Building Me Up
For my mother, though, that wasn't the end of the story. She wanted me to know that I was good company, had a lot to offer, and was loved. So she signed me up for a robotics club. Three weeks in, she told me to invite some of my robotics friends to go out to lunch with us. We had an amazing time. And as I sat there eating pizza, I realized that it was the day of the bar mitzvah.
My mother had managed to teach me that I was a worthwhile person, just as I am, and that I would find my “tribe” because of who I was.
A Practice of Love and Support
My mother was really good at teaching that kind of subtle lesson. When my sister got placed in the low reading group, my mother signed her up for gymnastics, and her coordination and strength ended up almost taking her to the Olympics.
My mom did the same thing with her clients. One person recently told me that she went from thinking she belonged in an abusive relationship to walking away because she knew she deserved better. She said she didn't know how my mother did it, but she did.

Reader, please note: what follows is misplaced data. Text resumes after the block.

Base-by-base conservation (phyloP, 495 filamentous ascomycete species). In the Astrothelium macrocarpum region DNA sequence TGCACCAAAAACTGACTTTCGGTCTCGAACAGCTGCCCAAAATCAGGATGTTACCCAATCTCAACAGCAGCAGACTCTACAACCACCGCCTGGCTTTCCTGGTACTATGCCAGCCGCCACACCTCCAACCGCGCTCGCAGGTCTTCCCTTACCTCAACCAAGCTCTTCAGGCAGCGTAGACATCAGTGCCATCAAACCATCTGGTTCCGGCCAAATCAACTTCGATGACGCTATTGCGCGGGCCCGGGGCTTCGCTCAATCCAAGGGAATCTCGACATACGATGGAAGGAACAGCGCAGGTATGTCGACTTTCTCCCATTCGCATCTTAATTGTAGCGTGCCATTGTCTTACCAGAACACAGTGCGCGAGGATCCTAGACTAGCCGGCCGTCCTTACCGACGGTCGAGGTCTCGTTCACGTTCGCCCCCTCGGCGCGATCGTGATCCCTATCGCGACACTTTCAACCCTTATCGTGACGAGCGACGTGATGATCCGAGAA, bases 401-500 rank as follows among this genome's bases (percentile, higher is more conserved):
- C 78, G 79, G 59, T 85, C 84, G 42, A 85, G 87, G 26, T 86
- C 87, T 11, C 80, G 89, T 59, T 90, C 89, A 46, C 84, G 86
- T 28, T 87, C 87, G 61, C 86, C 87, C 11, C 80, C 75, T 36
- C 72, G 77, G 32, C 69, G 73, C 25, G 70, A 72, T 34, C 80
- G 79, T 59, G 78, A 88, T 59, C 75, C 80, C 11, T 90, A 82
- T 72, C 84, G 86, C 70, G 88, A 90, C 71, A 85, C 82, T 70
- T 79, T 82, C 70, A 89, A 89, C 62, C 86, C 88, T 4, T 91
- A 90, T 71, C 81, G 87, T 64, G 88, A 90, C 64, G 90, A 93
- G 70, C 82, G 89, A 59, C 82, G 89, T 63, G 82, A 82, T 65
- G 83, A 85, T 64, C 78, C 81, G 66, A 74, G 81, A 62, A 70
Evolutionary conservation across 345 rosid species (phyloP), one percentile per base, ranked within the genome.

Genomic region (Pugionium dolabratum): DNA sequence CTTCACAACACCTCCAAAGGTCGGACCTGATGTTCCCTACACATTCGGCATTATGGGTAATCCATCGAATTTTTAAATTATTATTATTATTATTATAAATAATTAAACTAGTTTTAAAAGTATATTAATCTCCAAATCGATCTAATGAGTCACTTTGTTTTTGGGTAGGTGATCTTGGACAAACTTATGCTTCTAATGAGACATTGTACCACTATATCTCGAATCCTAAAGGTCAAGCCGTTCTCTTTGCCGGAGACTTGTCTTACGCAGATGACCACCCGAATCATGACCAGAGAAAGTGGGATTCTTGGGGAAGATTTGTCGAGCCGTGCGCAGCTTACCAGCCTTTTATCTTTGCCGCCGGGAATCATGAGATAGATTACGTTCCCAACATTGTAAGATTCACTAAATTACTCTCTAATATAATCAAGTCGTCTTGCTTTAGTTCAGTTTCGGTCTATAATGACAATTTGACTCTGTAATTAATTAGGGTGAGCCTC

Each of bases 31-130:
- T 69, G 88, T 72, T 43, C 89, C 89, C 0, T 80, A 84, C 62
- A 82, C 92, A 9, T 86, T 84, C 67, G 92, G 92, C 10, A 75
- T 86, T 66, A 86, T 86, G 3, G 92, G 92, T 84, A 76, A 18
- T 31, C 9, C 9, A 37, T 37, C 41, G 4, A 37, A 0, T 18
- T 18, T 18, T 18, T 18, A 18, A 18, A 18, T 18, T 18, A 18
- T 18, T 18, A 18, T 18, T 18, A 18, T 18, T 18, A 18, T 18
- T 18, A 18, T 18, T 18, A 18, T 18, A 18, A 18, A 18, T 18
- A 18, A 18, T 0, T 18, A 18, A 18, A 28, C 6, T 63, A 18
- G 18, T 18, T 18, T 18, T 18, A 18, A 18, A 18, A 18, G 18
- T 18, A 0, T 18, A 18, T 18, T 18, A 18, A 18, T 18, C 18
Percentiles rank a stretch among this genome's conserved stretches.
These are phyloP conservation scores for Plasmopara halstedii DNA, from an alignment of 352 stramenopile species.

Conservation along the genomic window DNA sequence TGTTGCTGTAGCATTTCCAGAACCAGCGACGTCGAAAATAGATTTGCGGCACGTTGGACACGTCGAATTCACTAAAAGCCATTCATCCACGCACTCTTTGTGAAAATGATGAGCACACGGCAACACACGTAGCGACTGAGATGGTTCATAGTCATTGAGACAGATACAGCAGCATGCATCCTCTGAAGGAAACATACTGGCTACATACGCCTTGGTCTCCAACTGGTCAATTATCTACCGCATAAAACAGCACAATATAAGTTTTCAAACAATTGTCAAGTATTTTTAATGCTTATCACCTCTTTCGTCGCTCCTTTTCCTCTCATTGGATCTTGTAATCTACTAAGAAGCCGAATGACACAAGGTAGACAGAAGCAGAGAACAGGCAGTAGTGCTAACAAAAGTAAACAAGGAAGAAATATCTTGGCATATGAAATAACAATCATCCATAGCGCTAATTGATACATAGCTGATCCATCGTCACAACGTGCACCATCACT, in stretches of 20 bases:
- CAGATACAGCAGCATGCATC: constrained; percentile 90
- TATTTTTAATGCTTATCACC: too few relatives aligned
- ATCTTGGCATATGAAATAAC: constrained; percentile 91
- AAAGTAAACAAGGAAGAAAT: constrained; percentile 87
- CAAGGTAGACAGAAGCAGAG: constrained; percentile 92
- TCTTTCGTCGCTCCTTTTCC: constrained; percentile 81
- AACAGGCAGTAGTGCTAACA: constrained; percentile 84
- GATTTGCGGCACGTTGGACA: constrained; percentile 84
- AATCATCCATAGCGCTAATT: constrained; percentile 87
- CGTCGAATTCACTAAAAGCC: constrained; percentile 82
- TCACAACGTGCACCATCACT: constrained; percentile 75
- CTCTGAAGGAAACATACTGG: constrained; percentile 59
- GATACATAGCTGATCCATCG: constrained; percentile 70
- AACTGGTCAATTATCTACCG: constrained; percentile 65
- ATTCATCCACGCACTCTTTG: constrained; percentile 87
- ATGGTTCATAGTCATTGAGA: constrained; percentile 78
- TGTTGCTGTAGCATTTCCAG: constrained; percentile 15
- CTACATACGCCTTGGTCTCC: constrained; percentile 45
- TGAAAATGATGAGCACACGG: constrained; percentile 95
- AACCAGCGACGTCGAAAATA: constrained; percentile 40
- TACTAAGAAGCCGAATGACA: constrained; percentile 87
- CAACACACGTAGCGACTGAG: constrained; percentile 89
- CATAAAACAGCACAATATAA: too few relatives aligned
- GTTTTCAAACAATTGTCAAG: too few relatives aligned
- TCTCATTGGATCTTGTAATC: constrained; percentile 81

I've heard a lot of stories like that.
What Would Mom Do?
I know I'll always wish I could ask Mom what to do in a difficult moment. But I also know that thanks to years of watching Mom and following her advice, I know how to think about a problem carefully, consider how it will affect me, others, and the world around me, and choose the most loving course of action.
I love you, Mom. And I'll try my best to carry your love into the world. All my days.
An Example of a Eulogy for a Mother from Her Daughter
This eulogy for an award-winning scientist focuses on her belief in working for what you want. There is less sentiment and more pride, and that's okay. It's right for this particular mother.
You Only Live Once
Family and friends, thank you for coming here today to remember my mother. I'm her daughter, Liza, and I'll do my very best to encapsulate her amazing life in just a few short minutes.